Overall, the songwriting on A Strange Case Of... is really good, with a few exceptions where I feel they kind of fell short lyrically. Still, for a band I'm technically new to, the album is impressive. First thing's first: this is fun Hard Rock, so if you're looking to find hidden messages or the Fibonacci Sequence in the songs, you've got the wrong band. However, if you're looking for something to crank on a Friday night on your way to a concert or party, this is the album to grab.
      Lzzy and company mix equal amounts of old school female fronted Rock with some more modern influences. "I Miss The Misery" sounds so much like a Three Days Grace song, I was half expecting Adam Gontier to be doing some guest vocals, while "Freak Like Me" and "Daughters of Darkness" are perfect crowd-rallying songs. My only complaints are right in the middle of the album where the songs go a softer route. In my opinion it derailed the flow of the listening experience, and I have to be the bad guy here and just say that I don't really feel Lzzy's softer, more "girly" vocals are all that good, on top of the lyrics being very weak and cliche at times.
      Despite my minor complaints, I still find myself reaching for this album when I want to listen to some fun and aggressive tunes. I do give the band credit for including some softer tunes despite what some people may think of them, as it shows a maturity and willingness to take risks that so many newer bands these days don't have. Aside from the tracks I already mentioned, some other favorites on here are "Mz. Hyde," "You Call Me A Bitch Like It's A Bad Thing," and "Here's To Us."

Saturday, March 3, 2012

Mindless Self Indulgence: Tighter

Mindless Self Indulgence
Reviewed by Tara Salamone
Rating: 5/5
     I've been listening to Mindless Self Indulgence for eight years so, like any long-time fan, I have been coveting their 1999 album Tight. I would see it pop up on places like Amazon.com and Ebay.com but it's usually way too expensive, sometimes up to hundreds of dollars. When Tighter came out, my prayers were answered. It comes together with 15 original re-mastered tracks plus 12 previously unreleased tracks.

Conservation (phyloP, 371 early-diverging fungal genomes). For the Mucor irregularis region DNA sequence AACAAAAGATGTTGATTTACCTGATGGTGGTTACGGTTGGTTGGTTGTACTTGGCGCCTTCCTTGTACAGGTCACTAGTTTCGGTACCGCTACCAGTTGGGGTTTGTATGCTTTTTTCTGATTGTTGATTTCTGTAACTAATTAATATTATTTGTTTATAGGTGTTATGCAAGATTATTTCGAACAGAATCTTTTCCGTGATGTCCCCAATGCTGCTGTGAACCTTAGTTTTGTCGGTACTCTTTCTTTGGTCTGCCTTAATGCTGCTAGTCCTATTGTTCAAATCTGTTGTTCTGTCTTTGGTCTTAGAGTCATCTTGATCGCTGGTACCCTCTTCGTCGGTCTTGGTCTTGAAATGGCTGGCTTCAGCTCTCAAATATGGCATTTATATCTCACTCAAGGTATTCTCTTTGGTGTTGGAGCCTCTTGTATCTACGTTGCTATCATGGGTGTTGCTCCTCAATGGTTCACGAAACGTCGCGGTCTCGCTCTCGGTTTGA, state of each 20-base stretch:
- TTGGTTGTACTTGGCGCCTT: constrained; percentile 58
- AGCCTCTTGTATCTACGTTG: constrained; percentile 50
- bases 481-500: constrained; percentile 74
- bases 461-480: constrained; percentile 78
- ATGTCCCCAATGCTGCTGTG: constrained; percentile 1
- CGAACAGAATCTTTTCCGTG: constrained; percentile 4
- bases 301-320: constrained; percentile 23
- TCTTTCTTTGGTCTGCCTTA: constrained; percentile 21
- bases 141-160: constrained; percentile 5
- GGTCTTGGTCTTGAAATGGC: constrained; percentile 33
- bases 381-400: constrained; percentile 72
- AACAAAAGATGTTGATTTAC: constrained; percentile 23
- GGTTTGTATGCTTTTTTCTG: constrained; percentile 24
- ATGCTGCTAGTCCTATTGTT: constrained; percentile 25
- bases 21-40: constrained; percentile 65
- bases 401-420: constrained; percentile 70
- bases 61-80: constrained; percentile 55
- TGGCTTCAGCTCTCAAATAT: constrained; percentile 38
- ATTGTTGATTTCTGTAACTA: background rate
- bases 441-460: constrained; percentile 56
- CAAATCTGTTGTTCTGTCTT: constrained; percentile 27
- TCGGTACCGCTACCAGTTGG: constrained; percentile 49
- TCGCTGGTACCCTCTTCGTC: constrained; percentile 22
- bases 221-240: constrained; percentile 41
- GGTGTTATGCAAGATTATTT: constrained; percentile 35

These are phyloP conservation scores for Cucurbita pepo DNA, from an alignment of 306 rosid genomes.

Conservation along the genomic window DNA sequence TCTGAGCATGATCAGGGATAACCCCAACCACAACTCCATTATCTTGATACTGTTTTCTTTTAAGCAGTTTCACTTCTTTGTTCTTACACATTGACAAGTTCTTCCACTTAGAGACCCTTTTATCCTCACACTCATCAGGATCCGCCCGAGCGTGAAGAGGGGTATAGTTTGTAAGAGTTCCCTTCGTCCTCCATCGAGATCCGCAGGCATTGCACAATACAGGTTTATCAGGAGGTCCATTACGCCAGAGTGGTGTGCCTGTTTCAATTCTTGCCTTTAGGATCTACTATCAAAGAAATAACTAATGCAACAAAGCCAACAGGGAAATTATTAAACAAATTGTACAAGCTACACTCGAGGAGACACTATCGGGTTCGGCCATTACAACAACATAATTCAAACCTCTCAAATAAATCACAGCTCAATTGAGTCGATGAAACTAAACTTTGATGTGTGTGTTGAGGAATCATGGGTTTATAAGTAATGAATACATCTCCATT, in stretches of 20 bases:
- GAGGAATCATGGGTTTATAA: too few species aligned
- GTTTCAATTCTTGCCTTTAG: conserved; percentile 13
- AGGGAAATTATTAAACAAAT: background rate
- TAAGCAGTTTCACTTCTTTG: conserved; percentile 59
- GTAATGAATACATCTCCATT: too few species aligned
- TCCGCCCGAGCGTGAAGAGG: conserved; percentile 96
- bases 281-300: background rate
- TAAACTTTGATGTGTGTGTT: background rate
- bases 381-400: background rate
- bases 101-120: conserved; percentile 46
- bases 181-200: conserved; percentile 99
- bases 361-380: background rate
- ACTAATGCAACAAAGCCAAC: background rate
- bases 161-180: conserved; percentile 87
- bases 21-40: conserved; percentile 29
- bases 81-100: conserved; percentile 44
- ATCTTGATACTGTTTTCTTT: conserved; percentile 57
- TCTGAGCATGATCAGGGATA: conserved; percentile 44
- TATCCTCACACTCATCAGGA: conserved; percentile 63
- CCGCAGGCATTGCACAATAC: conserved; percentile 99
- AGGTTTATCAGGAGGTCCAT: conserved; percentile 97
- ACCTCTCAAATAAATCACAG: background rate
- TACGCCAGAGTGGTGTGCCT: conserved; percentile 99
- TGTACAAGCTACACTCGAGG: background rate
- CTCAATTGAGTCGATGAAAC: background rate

The original tracks did not require re-mastering, considering they're not that old anyhow and they were mostly recorded in mono in the first place. It wasn't needed but I welcome the added bass and they sound slightly more polished, but not by a lot. There is definitely an eclectic mix of different versions of classics like "Bring the Pain," including demos, live tracks, etc. The unreleased tracks took me back to their original raw sound of Electronic/Punk but I was also surprised to hear songs such as "Free As A Birdie," which shows off Jimmy Urine alone with an acoustic guitar. Don't get me wrong, I am not surprised by his total lack of holding a tune, but it was way more organic than what I am used to hearing from them. I like it all the same, though, as their lyrics never take themselves too seriously. MSI's music is meant to make you laugh, gasp, and dance. Perhaps all at the same time.
     Overall, I would recommend Tighter to old time fans. All bands evolve and change but people sometimes have a preference for a certain sound. Some tracks could be considered fillers, such as "Agents," but, again, if you've been listening to them since Tight or at least Frankenstein Girls Seem Strangely Sexy, it's pretty interesting to hear about the beginning of the band. My personal favorites are "Cake" and "I Hate Everyone," given that they stick to the usual formula of their older stuff without sounding the same as everything else. I would have to give the album a 5/5 for keeping their fans from the beginning in mind as well as providing a good range of 27 tracks.